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Old 10-12-2016, 07:32 AM
 
2,464 posts, read 2,956,986 times
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I'm in the market, current setup is as follows;

-2 zone AC on separate thermostats (upstairs/downstairs)
-5 zone heat, 3 thermostats are programmable
-Main heat zones (programmable); kitchen floor, upstairs bedrooms, family room
-Secondary heat zones (simple dial); bar/dining rooms, play room
-Heat is hot water baseboard, one zone is hot water floor piping (kitchen)

So first off I'm looking to combine the two AC zones with two main zones the upstairs bedrooms and family room. These 4 thermostats are sitting next to each other on the wall and I want them to be joined. So I have a few questions regarding updating. Adding a new nest/lyric to each room would be cost prohibitive as not every room is used all the time, I typically keep the secondary zones cooler in the winter to reduce heat costs but am not sure if that creates drafts or means more work for the heat to keep the other areas warmer?

1) If I replace 2 or all 3 main zones will they be able to talk to each other?

2) Are there add ons that would allow me to have a zone controlled by another thermostat? Meaning for a the dining/bar room could I add a temp sensor that talks to say the family room thermo and allows it to adjust that zone?

3) I know nest is pretty proven tech and some people have issue with lyrics geofencing, any recommendations?

4) Is my best bet to just find an HVAC contractor and get their input on my current setup and what would work best?

I'm really just looking for insight at this point because it is a project I'd like to tackle before deep winter sets in.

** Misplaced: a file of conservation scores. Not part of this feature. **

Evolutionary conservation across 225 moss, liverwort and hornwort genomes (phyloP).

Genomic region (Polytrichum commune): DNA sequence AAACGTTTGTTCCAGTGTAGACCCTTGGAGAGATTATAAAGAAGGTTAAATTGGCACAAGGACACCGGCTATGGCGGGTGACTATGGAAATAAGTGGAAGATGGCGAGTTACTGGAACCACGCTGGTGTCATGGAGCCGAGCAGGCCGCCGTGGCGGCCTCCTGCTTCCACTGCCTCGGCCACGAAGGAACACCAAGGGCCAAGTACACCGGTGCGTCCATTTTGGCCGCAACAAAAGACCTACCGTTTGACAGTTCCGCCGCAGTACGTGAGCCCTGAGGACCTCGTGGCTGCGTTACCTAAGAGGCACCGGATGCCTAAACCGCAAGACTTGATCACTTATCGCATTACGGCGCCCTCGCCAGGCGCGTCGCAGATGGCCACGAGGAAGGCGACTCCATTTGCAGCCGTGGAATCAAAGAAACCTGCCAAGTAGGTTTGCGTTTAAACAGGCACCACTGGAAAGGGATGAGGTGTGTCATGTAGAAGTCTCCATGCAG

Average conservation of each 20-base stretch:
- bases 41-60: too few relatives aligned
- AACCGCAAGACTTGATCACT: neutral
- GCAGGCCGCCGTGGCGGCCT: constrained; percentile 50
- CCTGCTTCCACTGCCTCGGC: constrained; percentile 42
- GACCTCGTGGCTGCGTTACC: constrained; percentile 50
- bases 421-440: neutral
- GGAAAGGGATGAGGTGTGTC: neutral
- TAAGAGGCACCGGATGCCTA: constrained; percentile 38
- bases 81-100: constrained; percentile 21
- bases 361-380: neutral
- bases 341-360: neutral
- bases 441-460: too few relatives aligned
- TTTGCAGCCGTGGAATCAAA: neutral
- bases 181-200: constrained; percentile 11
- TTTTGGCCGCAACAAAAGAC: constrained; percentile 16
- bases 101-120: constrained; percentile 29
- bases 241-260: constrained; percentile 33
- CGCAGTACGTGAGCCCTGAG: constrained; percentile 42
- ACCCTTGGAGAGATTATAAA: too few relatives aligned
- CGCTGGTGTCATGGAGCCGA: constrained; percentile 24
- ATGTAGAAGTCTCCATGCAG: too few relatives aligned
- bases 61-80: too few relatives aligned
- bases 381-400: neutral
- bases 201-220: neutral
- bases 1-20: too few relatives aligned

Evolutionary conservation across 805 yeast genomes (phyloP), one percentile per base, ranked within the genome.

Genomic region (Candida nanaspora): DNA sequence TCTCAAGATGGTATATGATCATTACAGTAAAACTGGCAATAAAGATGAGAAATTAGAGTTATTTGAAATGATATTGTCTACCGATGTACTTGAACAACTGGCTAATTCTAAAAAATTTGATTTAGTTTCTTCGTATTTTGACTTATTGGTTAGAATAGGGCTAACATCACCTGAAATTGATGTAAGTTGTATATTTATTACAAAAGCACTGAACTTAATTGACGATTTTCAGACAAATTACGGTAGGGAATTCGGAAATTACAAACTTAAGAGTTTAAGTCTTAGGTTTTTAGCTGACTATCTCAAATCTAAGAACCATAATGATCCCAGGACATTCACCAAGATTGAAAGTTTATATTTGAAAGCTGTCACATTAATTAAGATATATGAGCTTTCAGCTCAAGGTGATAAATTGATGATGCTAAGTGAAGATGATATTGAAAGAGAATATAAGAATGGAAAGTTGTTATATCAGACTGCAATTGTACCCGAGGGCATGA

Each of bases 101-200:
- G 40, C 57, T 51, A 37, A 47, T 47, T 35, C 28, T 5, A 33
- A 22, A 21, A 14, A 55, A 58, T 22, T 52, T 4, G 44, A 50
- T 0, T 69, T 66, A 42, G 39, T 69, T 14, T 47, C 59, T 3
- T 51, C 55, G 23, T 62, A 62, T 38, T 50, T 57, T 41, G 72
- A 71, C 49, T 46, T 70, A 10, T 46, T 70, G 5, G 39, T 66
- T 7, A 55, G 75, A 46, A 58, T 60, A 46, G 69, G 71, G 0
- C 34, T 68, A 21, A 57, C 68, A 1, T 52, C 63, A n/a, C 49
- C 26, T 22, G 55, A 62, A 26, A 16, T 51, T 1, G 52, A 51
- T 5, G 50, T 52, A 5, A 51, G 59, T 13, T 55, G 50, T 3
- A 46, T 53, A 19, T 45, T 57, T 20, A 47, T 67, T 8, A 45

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Old 10-12-2016, 08:55 PM
 
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Well, I think if you have 4 thermostats next to each other on the wall you have a problem right there. Your thermostats need to be as near the center of the area they're controlling as feasible.


If you are asking whether you can combine a heat-only and an AC-only thermostat, certainly the answer is yes. The vast majority of thermostats have both functions.


You can't subdivide temp. control zones without adding cooling or heating units and dividing the duct work (or radiator piping).


Five heating zones seems kind of excessive.


I think that if you have a whole bunch of programmable thermostats in communication with each other you are setting yourself up for some interesting control system problems like hunting and drifting. Maybe you should consider reducing the number of zones and using normal thermostats.
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Old 10-13-2016, 10:13 PM
 
Location: D.C.
2,210 posts, read 1,833,815 times
Reputation: 3480
I went with two ecobee units last winter. One upstairs, one downstairs. Couldn't be happier. They also control the whole-house humidifier. All from my phone. Also have about a dozen of their wireless sensors scattered through the house, which enhances the "smart" aspect.
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Old 10-14-2016, 05:59 AM
 
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Anytime there are "4 thermostats are sitting next to each other on the wall" that should be a giant RED FLAG that previous HVAC work on this house was done by incompetent dolts. The only way that cluster of thermostats is actually doing the intended task of accurately regulating the operation of the attached heating or cooling system is if there are remote sensors already in the rooms / zones connected, that seems unlikely...

Given the mess that already exists any honest HVAC that actually understands what is necessary will almost certainly NOT suggest any of the consumer type Nest or Ecobee thermostats because they are designed to replace an existing thermostat that is properly located and functional. The "end state" that the OP describes will require some fancy commercial style thermostat...

That probably means something like the Prestige IAQ system -- https://forwardthinking.honeywell.co...q_feature.html